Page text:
Citizens Bank to pay $137.5m to settle overdraft suit

Citizens Bank customers hit with questionable overdraft fees could receive refunds under a settlement announced Wednesday in which the bank agreed to pay $137.5 million to settle charges it manipulated customers’ debit card and ATM transactions

The bank was accused of processing the transactions in a way that made overdrafts more likely, boosting the income it collected from customers forced to pay overdraft fees.

Citizens did not admit wrongdoing in the case, which is being heard in federal court in Miami. The court must still approve the settlement.

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Details of how customer refunds would be distributed will be determined after the settlement is approved.

In a statement, the bank’s spokesman, Jim Hughes, said, “We are pleased to have this matter behind us. As our industry evolves, we continue to provide our customers with choices to help them manage their accounts and their finances.”

Overdraft fees, which disproportionately affect lower-income customers with low balances, became one of the biggest sources of revenue for banks over the years, boosting the bottom lines with little added cost. But fees become increasingly controversial, especially after the recession hit and some people were slapped with $35 fees for buying a $2 cup of coffee.

Citizens, a unit of the Royal Bank of Scotland Group, is one of more than 30 banks sued in nationwide litigation against banks for allegedly overcharging customers in order to boost revenues. So far, 12 banks across the country have settled for approximately $750 million.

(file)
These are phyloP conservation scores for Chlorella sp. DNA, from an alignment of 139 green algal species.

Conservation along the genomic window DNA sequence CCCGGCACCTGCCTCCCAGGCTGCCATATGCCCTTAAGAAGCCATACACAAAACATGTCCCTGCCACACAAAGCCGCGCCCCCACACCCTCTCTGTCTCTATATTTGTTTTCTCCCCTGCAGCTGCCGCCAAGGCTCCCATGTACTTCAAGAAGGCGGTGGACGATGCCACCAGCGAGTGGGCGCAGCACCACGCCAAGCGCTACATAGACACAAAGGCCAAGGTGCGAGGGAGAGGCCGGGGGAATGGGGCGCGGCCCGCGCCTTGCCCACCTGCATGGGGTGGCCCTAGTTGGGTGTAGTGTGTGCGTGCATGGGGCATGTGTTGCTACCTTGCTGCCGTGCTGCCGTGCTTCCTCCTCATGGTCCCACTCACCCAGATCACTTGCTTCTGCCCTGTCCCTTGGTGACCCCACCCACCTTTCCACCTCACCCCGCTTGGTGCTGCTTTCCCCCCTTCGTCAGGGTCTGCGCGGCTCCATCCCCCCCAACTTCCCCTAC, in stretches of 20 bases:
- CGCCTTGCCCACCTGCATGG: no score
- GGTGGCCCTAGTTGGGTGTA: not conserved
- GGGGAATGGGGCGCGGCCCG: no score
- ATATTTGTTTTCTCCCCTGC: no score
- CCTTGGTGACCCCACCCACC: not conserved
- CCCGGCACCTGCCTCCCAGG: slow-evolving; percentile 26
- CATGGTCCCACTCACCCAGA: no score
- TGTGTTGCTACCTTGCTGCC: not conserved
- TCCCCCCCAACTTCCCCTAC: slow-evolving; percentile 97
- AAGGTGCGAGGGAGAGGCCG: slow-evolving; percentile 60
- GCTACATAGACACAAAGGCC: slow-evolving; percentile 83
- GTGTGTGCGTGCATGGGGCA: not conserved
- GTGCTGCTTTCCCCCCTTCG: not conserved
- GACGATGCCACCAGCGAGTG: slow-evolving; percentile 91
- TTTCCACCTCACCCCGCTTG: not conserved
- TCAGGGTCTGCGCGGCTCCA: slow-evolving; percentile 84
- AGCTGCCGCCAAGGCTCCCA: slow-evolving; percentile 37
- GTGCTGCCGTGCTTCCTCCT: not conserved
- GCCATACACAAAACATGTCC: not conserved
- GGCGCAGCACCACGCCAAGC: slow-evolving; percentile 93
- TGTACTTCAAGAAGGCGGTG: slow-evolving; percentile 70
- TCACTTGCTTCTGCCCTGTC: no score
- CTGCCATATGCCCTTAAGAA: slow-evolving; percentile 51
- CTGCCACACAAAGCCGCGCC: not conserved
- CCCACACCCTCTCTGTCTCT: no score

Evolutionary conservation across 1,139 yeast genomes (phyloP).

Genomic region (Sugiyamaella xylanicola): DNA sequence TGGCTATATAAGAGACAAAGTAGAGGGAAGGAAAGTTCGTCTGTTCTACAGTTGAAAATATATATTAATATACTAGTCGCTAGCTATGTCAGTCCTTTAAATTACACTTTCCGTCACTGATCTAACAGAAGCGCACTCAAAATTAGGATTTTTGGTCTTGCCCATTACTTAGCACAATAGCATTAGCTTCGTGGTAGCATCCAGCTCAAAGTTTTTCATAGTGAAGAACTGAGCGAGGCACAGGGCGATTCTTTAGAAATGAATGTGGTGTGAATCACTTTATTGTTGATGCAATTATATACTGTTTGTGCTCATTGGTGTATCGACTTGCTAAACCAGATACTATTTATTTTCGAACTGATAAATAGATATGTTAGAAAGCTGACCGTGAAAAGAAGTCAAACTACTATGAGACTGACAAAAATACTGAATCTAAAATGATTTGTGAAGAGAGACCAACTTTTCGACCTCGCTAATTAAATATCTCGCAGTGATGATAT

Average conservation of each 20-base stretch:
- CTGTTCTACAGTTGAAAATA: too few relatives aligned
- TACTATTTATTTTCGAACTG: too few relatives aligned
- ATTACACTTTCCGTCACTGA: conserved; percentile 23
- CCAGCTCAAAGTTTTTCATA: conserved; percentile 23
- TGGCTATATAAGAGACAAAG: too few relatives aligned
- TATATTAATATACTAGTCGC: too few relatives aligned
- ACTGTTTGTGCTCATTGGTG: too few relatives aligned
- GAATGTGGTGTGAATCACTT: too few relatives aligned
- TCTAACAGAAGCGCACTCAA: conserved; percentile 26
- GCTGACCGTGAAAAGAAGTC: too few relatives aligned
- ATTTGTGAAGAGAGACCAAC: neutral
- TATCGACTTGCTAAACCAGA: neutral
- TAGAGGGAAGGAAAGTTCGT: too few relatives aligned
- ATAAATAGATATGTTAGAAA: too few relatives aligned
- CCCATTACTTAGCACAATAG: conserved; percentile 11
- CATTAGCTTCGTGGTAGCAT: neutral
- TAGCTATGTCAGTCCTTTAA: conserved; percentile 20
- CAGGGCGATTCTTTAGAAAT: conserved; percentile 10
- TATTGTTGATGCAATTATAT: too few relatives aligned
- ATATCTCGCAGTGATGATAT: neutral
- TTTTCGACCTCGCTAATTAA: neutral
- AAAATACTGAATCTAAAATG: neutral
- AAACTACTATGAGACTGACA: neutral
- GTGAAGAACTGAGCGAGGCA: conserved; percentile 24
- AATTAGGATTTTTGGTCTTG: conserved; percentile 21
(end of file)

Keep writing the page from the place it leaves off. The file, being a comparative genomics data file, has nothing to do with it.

Citizens, based in Providence, is the second largest retail bank in Massachusetts, with 258 branches and 765 ATMs in the state. The state’s largest bank, Bank of America of Charlotte, N.C., last year agreed to pay $410 million to settle similar charges.

In February, J.P. Morgan Chase of New York agreed to pay $110 million to settle.

The lawsuit alleged that Citizens used software programs designed to extract the most fees possible from customers. Like other banks involved in the class-action, Citizens allegedly reordered customers’ debit card and ATM transactions, posting the highest amounts first, rather than in the order they occurred—causing overdraft fees to rack up more quickly than they should have.

Citizens was charging anywhere from $35-$39 for overdrafts, according to the plaintiff lawyers. Citizens has not ended the practice, but said it is reviewing it.

The Federal Reserve adopted new consumer protection rules in 2010 to require banks to better disclose to customers when they would incur overdraft fees and get their consent for overdraft protection on debit cards.

Previously, many banks automatically signed up customers for overdraft protection, meaning the banks would cover debit card payments with insufficient funds, then charge customers.

Some banks no longer offer the service and just decline cards when accounts lack sufficient funds. The Federal Reserve rule did not, however, bar banks from reordering transactions from highest to lowest., which consumer advocates say banks did to maximize overdraft charges.

“We think it’s a bogus practice if it causes overdrafts,” said Linda Sherry of Consumer Action, a consumer advocacy group in Washington, D.C.

But, Sherry added, the class-action lawsuits have encouraged many banks to abandon the practice and instead process payments in the order they were made because the litigation is so costly.

“Actions like this do set some precedent,” she said. “It sends a huge message to the industry.”

Other regulators have also stepped in to discourage the practice. In 2010, the Federal Deposit Insurance Corp. advised banks to avoid re-ordering transactions to maximize overdraft fees. And the Consumer Financial Protection Bureau said last week that it planned to investigate overdraft fees, including how banks explain overdraft programs to consumers.

Some consumer watchdogs continue to push for regulators to further crack down on overdraft fees, such as extending the consent requirements for overdraft protection to checks and forcing banks to better explain the potential cost of signing up for overdraft protection.

“The banks go out of their way to make it sound like a wonderful thing, but it’s not,” Sherry said.

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